The symposium Shifting Ground, which is curated by Lara Khaldi in collaboration with Rana Anani and Yara Saqfalhait, takes place over the span of five days. Invited scholars such as Keller Easterling, Suhad Daher Nashif, Abdul Rahim Al-Shaikh, Sophia Stamatopoulou-Robbins, Chiara Decesari and Doreen Mende as well as artists working on the publications will discuss the themes of burial grounds in Palestine, the earth as medium and various museum models that reflect the colonial context. The symposium will also bring together local and international artists such as Jumana Emil Abboud, Filipa César, Noor Abu Arafeh, Khaled Hourani, Khalil Rabah, Nasser Soumi and others, who will present performances, non-academic lectures and lecture performances. Kristine Khoury, Rasha Salti, Lawrence Abu Hamdan and Rabih Mroué will be participating remotely as they cannot enter the Palestinian Occupied Territories. Palestinian poet Asma'a Azaizeh, who has been trained by Mroué in Berlin, will give three of his non-academic lectures in their first presentation in Ramallah and Haifa.

Shifting Ground is organized in collaboration with Ramallah Municipality, Khalil Sakakini Cultural Centre and Khashabi Theatre, Haifa.

About Sharjah Biennial 13: Tamawuj

Taking place from January 2016 to January 2018, Sharjah Biennial 13: Tamawuj encompasses exhibitions, projects and educational programmes in five locations, expanding the biennial structure across space and time. Curated by Christine Tohme, tamawuj is an Arabic word that suggests the rising and falling of waves; a flowing, swelling, surging or fluctuation; or a wavy, undulating appearance, outline or form. Sharjah Biennial 13 (SB13) includes exhibitions and public programmes in two acts, one in Sharjah (10 March–12 June 2017) and one in Beirut (October 2017– January 2018), as well as SB13 School, a year-long education programme that spans the west, central and eastern regions of Sharjah. Tamawuj also seeks to mobilise ongoing conversations. Four interlocutors in as many cities have organised projects around keywords that are integral to SB13’s conceptual framework. Kader Attia investigated water in Dakar (8 January 2017), Zeynep Öz considered crops in Istanbul (13 May 2017), Lara Khaldi studies earth in Ramallah (10 August 2017) and representatives of Ashkal Alwan reflect on the culinary in Beirut (15 October 2017).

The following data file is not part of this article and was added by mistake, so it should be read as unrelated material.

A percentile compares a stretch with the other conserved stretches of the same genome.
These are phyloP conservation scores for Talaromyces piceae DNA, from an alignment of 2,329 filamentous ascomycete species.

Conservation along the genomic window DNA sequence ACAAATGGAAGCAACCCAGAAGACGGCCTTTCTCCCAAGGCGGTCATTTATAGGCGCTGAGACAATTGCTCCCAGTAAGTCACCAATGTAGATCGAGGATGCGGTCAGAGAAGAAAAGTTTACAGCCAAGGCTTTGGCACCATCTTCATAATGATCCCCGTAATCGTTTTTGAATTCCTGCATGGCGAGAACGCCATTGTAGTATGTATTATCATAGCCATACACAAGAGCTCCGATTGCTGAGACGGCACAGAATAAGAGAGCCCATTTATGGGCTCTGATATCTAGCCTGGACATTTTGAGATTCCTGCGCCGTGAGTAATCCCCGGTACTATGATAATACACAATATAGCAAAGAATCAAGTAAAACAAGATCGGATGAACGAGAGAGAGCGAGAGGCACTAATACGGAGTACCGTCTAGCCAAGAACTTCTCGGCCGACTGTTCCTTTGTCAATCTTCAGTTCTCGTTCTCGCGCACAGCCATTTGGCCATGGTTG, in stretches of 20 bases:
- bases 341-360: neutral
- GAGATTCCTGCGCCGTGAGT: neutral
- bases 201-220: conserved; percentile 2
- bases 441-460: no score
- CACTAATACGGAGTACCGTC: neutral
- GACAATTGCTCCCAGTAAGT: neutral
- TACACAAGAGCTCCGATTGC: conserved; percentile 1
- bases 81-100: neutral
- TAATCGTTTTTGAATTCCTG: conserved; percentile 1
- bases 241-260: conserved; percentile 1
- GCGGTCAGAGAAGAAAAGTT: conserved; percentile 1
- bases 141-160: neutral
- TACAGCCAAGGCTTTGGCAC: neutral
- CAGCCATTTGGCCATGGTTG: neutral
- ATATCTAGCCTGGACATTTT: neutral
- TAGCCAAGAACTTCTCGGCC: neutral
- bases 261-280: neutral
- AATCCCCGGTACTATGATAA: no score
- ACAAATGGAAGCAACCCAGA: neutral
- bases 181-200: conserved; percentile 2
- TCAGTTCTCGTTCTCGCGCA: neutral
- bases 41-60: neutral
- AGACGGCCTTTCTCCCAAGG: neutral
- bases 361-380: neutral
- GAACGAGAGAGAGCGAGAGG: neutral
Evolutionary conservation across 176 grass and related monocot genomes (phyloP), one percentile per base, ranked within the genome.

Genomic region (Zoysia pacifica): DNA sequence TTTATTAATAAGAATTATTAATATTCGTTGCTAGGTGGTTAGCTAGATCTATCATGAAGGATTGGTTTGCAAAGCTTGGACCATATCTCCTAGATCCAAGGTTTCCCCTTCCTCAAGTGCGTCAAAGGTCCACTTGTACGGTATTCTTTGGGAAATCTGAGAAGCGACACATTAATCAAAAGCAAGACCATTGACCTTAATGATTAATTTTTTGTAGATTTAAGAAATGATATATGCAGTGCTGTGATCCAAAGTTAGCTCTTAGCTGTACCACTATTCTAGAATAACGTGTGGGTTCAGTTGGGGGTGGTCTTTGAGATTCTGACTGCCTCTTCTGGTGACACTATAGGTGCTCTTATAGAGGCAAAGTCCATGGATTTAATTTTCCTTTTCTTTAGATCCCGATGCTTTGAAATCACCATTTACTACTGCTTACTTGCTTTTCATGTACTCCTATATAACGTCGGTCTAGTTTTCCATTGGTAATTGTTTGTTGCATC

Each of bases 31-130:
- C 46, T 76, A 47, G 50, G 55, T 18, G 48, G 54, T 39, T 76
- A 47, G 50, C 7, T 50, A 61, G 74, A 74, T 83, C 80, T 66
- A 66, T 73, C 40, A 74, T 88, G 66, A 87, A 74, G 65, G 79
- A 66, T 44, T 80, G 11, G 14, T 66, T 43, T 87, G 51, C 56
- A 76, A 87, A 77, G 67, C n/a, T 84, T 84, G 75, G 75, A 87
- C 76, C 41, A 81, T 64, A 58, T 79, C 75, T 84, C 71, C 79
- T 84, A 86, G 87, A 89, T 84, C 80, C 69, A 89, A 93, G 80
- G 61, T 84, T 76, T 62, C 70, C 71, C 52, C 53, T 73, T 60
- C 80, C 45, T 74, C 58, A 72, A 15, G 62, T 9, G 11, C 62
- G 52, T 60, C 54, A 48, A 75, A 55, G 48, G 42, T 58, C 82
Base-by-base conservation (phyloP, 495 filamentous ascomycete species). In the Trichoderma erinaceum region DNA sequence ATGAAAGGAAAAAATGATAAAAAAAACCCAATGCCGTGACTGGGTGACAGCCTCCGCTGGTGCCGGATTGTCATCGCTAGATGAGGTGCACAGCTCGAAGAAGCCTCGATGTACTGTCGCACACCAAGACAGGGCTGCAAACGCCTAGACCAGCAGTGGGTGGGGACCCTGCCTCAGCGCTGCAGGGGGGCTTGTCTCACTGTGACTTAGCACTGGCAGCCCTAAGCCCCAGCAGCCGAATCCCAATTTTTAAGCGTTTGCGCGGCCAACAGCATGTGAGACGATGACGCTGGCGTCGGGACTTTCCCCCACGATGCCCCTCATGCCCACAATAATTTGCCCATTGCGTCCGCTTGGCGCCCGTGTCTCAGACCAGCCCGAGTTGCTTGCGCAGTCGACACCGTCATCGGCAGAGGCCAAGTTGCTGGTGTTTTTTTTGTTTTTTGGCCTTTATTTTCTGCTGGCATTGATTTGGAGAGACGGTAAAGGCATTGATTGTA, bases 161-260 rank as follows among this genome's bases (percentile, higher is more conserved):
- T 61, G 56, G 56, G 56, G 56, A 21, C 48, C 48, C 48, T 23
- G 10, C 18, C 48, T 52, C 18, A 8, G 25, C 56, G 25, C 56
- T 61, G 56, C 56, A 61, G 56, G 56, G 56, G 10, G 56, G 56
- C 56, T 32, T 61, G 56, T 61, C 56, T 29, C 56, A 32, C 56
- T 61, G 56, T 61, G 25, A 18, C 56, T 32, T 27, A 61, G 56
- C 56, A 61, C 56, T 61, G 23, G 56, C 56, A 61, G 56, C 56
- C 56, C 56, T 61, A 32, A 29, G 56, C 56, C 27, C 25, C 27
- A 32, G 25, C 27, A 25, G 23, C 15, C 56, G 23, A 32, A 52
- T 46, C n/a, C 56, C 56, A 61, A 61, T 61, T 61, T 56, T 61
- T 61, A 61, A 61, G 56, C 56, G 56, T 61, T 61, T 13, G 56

Sharjah Biennial is organised by Sharjah Art Foundation, which brings a broad range of contemporary art and cultural programmes to the communities of Sharjah, the UAE and the region. Since 1993, Sharjah Biennial has commissioned, produced and presented large-scale public installations, performances and films, offering artists from the region and beyond an internationally recognised platform for exhibition and experimentation.

About Lara Khaldi
Lara Khaldi is an independent curator based in Jerusalem, Palestine. She is a recent alumna of the De Appel Curatorial Programme, Amsterdam and the European Graduate School, Switzerland. Khaldi has curated exhibitions in Palestine and internationally at institutions such as Khalil Sakakini Cultural Center, Ramallah (2017); A. M. Qattan Foundation, Ramallah (2017); Qalandiya International 3, Ramallah (2016); Art Dubai Projects and residencies, Dubai (2015); De Appel Arts Centre and Stedelijk Museum, Amsterdam (2014); s:in/ Festival for Video Art and Performance III, Ramallah (2012); Pianofabriek, Brussels (2014); Jerusalem Show 5, Jerusalem (2012) and 5th Riwaq Biennial, presented in various cities in Palestine (2012). She has also co-organised seminars and conferences, such as the symposium Artist, Object, Institution, Downtown Contemporary Arts Festival, American University in Cairo (2016) and Benjamin in Palestine, International Academy of Art, Palestine and Birzeit University (2015). Khaldi currently teaches art history and theory at the International Academy of Art and has taught at Dar Al-Kalima University College of Arts and Culture, Bethlehem.

About Christine Tohme
Christine Tohme is the founding director of Ashkal Alwan, the Lebanese Association for Plastic Arts, which is a non-profit organisation established in 1993 to initiate and support contemporary artistic practice. In 2002, Tohme launched the multidisciplinary platform Home Works: A Forum on Cultural Practices, and in 2011, she started the free tuition Home Workspace Study Program. She is the recipient of the CCS Bard Audrey Irmas Award for Curatorial Excellence (2015) and the Prince Claus Award (2006).